New Zealand's freshly crowned bird of the year is on the wish list for Cape Sanctuary.
Despite fewer than 250 remaining, the kākāpō was crowned New Zealand's Bird of the Year for 2020.
The flightless parrot climbed to the top-spot for the second time in Forest & Bird's annual competition, which was plagued with fraudulent votes.
Throughout much of the two-week voting period, the toroa/Antipodean albatross topped the leader board, but the kākāpō flew (or walked) into the lead late on.
And, while Hawke's Bay does not home any kākāpō, the local sanctuary's general manager Rachel Ward said they'd like that to change.
"I would love to say we had them – but we don't.
"They are one of the species we are looking at bringing them in the next 10 years if all the stars align."
"If New Zealand reaches our predator control goals, such as Predator Free 2050, then there is no reason why kākāpō would not be able to be reintroduced to habitats across all of the mainland, including Hawke's Bay."
Bird of the Year spokeswoman Laura Keown said the kākāpō was the heaviest, longest-living and the only flightless and nocturnal parrot on earth.
This is the first time any bird has won the award more than once, after the kākāpō took also the title back in 2008.
The remainder of the top five included the kakaruia/black robin, kārearea/New Zealand falcon and the kererū.
While kākāpō once lived throughout New Zealand, they survive only on predator-free islands today.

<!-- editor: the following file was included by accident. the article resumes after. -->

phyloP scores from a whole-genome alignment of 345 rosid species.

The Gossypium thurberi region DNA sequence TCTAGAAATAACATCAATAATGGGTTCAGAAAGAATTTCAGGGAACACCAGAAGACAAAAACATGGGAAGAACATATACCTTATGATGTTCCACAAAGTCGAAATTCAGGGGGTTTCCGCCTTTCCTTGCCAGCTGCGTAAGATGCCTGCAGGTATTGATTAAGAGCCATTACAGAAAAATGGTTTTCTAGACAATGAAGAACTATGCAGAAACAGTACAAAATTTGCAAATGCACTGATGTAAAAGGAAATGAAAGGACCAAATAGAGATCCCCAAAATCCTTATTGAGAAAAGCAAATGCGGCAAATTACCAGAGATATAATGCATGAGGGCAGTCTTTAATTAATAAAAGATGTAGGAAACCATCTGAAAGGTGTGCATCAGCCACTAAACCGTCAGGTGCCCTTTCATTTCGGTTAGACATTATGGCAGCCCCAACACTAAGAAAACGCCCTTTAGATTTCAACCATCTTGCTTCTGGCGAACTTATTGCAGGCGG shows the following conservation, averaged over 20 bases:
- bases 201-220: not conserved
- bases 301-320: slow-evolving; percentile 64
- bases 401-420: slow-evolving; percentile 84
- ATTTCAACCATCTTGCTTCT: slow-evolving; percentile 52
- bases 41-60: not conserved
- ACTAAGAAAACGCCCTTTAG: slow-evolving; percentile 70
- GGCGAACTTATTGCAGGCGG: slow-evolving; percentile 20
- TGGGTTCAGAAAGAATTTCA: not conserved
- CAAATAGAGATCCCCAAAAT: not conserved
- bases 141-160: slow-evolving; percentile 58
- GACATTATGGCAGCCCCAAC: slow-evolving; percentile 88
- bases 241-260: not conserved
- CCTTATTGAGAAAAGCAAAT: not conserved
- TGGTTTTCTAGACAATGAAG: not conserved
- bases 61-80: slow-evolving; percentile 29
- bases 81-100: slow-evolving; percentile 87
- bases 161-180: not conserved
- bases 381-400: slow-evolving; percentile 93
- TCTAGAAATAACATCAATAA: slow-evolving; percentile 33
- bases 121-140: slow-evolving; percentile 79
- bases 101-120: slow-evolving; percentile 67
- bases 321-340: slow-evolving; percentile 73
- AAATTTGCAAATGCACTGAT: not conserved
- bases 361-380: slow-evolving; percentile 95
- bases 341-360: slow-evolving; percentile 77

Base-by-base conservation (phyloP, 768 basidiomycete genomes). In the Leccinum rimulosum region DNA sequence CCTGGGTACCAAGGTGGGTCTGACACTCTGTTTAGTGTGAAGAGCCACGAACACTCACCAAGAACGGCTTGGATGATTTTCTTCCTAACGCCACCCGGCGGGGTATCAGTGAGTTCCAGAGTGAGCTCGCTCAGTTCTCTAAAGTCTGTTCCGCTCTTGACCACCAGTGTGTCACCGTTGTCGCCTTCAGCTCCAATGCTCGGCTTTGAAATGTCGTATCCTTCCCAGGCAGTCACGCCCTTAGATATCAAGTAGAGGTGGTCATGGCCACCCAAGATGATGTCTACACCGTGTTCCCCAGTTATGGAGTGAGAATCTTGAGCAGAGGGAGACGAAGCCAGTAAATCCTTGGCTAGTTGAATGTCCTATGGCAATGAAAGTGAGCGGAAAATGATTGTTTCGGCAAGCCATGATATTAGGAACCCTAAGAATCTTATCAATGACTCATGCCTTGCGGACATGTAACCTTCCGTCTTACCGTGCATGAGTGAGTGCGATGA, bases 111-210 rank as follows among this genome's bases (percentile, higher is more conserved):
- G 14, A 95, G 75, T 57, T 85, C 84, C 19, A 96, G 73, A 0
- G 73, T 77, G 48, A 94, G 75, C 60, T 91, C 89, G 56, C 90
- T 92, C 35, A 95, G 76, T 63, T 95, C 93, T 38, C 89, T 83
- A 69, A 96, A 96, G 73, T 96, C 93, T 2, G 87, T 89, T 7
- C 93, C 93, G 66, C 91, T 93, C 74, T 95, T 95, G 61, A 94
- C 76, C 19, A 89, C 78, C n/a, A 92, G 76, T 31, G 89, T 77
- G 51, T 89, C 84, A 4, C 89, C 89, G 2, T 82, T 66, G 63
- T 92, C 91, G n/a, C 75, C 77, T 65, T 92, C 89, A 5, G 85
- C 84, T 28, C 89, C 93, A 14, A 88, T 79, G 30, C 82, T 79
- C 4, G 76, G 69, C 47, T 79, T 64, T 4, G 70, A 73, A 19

According to NZBirdsOnline, they disappeared from the North Island by about 1930, but persisted longer in the wetter parts of the South Island. The last birds died out in Fiordland in the late 1980s.
"These birds were literally brought back from the brink of extinction. There were only 50 birds in the 1990s and they've been saved by intensive conservation efforts. Today there are 213 kākāpō," Keown said.
Keown added that 80 per cent on native birds are in trouble or facing extinction in New Zealand.
"We really need to protect and restore the places our birds call home. New Zealand can and should be full of birds for future generations, and future Bird of the Year competitions," she said.
The kākāpō was propelled to worldwide fame in 2009 after zoologist Mark Carwardine had an over-friendly encounter with the bird in the presence of English intellect Stephen Fry, during the filming of the BBC documentary Last Chance to See.
Other birds that featured in the top 10 were the pohowera/banded dotterel, kākā, ruru/morepork, whio/blue duck and pīwakawaka/fantail.
Although a record 55,583 votes were cast in this year's competition – up from 43,460 in 2019 – it faced backlash after more than 1500 fraudulent votes were cast using fake email addresses traced back to the same IP address in Auckland.
Those votes were removed.